Turgenieff in regard to his own experience of the usual origin of the fictive picture. It began for him almost always with the vision of some person or persons, who hovered before him, soliciting him, as the active or passive figure, interesting him and appealing to him just as they were and by what they were. He saw them, in that fashion, as disponibles,1 saw them subject to the chances, the complications of existence, and saw them vividly, but then had to find for them the right relations, those that would most bring them out; to imagine, to invent and select and piece together the situations most useful and favourable to the sense of the creatures themselves, the complications they would be most likely to produce and to feel.

‘To arrive at these things is to arrive at my “story”,’ he said, ‘and that’s the way I look for it. The result is that I’m often accused of not having “story” enough. I seem to myself to have as much as I need—to show my people, to exhibit their relations with each other; for that is all my measure. If I watch them long enough I see them come together, I see them placed, I see them engaged in this or that act and in this or that difficulty. How they look and move and speak and behave, always in the setting I have found for them, is my account of them—of which I dare say, alas, que cela manque souvent d’architecture.2 But I would rather, I think, have too little architecture than too much—when there’s danger of its interfering with my measure of the truth. The French of course like more of it than I give—having by their own genius such a hand for it; and indeed one must give all one can. As for the origin of one’s wind-blown germs themselves, who shall say, as you ask, where they come from? We have to go too far back, too far behind, to say. Isn’t it all we can say that they come from every quarter of heaven, that they are there at almost any turn of the road? They accumulate, and we are always picking them over, selecting among them. They are the breath of life—by which I mean that life, in its own way, breathes them upon us. They are so, in a manner prescribed and imposed—floated into our minds by the current of life. That reduces to imbecility the vain critic’s quarrel, so often, with one’s subject, when he hasn’t the wit to accept it. Will he point out then which other it should properly have been?—his office being, essentially to point out. Il en serait bien embarrassé.3 Ah, when he points out what I’ve done or failed to do with it, that’s another matter: there he’s on his ground. I give him up my “architecture”,’ my distinguished friend concluded, ‘as much as he will.’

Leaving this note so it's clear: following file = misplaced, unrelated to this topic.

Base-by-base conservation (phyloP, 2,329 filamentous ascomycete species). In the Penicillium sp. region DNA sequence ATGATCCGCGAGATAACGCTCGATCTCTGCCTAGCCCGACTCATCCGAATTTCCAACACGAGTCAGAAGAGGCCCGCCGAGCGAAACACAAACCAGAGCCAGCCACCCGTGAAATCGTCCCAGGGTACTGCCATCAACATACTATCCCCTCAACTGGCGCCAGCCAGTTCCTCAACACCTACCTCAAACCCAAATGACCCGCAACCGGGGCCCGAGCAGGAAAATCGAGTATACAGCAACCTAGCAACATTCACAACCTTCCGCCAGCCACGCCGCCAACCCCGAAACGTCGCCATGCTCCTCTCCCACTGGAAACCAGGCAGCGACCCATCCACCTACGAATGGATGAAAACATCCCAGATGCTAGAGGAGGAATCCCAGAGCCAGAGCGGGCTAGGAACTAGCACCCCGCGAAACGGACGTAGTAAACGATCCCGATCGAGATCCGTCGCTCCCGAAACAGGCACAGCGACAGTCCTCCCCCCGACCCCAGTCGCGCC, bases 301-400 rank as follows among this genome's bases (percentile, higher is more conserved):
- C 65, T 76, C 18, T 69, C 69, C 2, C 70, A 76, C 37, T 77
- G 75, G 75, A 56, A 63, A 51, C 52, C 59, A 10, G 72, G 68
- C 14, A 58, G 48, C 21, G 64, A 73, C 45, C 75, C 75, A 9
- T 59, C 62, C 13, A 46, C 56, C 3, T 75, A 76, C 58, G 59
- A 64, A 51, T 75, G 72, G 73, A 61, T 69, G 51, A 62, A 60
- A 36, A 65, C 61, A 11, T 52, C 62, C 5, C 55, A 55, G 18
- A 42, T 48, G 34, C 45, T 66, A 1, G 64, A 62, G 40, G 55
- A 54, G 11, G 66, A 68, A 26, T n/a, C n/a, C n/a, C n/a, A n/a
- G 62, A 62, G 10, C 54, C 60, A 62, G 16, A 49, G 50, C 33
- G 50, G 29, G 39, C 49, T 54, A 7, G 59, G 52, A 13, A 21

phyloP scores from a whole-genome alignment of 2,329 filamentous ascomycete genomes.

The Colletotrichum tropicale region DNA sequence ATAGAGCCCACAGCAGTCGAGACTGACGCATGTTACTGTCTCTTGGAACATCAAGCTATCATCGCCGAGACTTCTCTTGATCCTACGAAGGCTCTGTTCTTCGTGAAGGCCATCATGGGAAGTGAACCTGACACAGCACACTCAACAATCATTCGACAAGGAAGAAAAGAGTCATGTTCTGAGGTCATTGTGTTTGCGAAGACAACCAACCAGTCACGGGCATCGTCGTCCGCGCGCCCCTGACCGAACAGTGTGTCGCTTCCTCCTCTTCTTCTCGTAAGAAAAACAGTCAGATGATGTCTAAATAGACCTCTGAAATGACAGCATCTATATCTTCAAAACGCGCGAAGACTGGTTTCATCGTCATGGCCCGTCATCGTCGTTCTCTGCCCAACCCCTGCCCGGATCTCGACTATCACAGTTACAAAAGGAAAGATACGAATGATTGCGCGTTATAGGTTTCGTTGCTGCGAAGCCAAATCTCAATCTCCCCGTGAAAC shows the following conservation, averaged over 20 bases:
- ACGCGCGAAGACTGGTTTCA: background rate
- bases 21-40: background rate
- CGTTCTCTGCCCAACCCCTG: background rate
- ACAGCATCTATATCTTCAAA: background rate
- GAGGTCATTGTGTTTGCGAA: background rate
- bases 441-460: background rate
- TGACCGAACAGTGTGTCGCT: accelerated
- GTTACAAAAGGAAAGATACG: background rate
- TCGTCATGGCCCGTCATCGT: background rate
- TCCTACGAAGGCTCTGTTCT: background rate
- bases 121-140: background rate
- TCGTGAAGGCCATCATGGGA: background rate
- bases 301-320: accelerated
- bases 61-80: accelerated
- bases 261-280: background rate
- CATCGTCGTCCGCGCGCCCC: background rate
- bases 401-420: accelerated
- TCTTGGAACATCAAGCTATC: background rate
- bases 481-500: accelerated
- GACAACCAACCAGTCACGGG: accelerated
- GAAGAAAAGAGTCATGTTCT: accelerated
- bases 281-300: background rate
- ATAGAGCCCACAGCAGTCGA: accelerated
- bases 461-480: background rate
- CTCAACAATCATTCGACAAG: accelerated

So this beautiful genius, and I recall with comfort the gratitude I drew from his reference to the intensity of suggestion that may reside in the stray figure, the unattached character, the image en disponibilité.4 It gave me higher warrant than I seemed then to have met for just that blest habit of one’s own imagination, the trick of investing some conceived or encountered individual, some brace or group of individuals, with the germinal property and authority. I was myself so much more antecedently conscious of my figures than of their setting—a too preliminary, a preferential interest in which struck me as in general such a putting of the cart before the horse. I might envy, though I couldn’t emulate, the imaginative writer so constituted as to see his fable first and to make out its agents afterwards: I could think so little of any fable that didn’t need its agents positively to launch it; I could think so little of any situation that didn’t depend for its interest on the nature of the persons situated, and thereby on their way of taking it. There are methods of so-called presentation, I believe—among novelists who have appeared to flourish—that offer the situation as indifferent to that support; but I have not lost the sense of the value for me, at the time, of the admirable Russian’s testimony to my not needing, all superstitiously, to try and perform any such gymnastic. Other echoes from the same source linger with me, I confess, as unfadingly—if it be not all indeed one much-embracing echo. It was impossible after that not to read, for one’s uses, high lucidity into the tormented and disfigured and bemuddled question of the objective value, and even quite into that of the critical appreciation, of ‘subject’ in the novel.

One had had from an early time, for that matter, the instinct of the right estimate of such values and of its reducing to the inane the dull dispute over the ‘immoral’ subject and the moral. Recognizing so promptly the one measure of the worth of a given subject, the question about it that, rightly answered, disposes of all others—is it valid, in a word, is it genuine, is it sincere, the result of some direct impression or perception of life?—I had found small edification, mostly, in a critical pretension that had neglected from the first all delimitation of ground and all definition of terms. The air of my earlier time shows, to memory, as darkened, all round, with that vanity—unless the difference to-day be just in one’s own final impatience, the lapse of one’s attention. There is, I think, no more nutritive or suggestive truth in this

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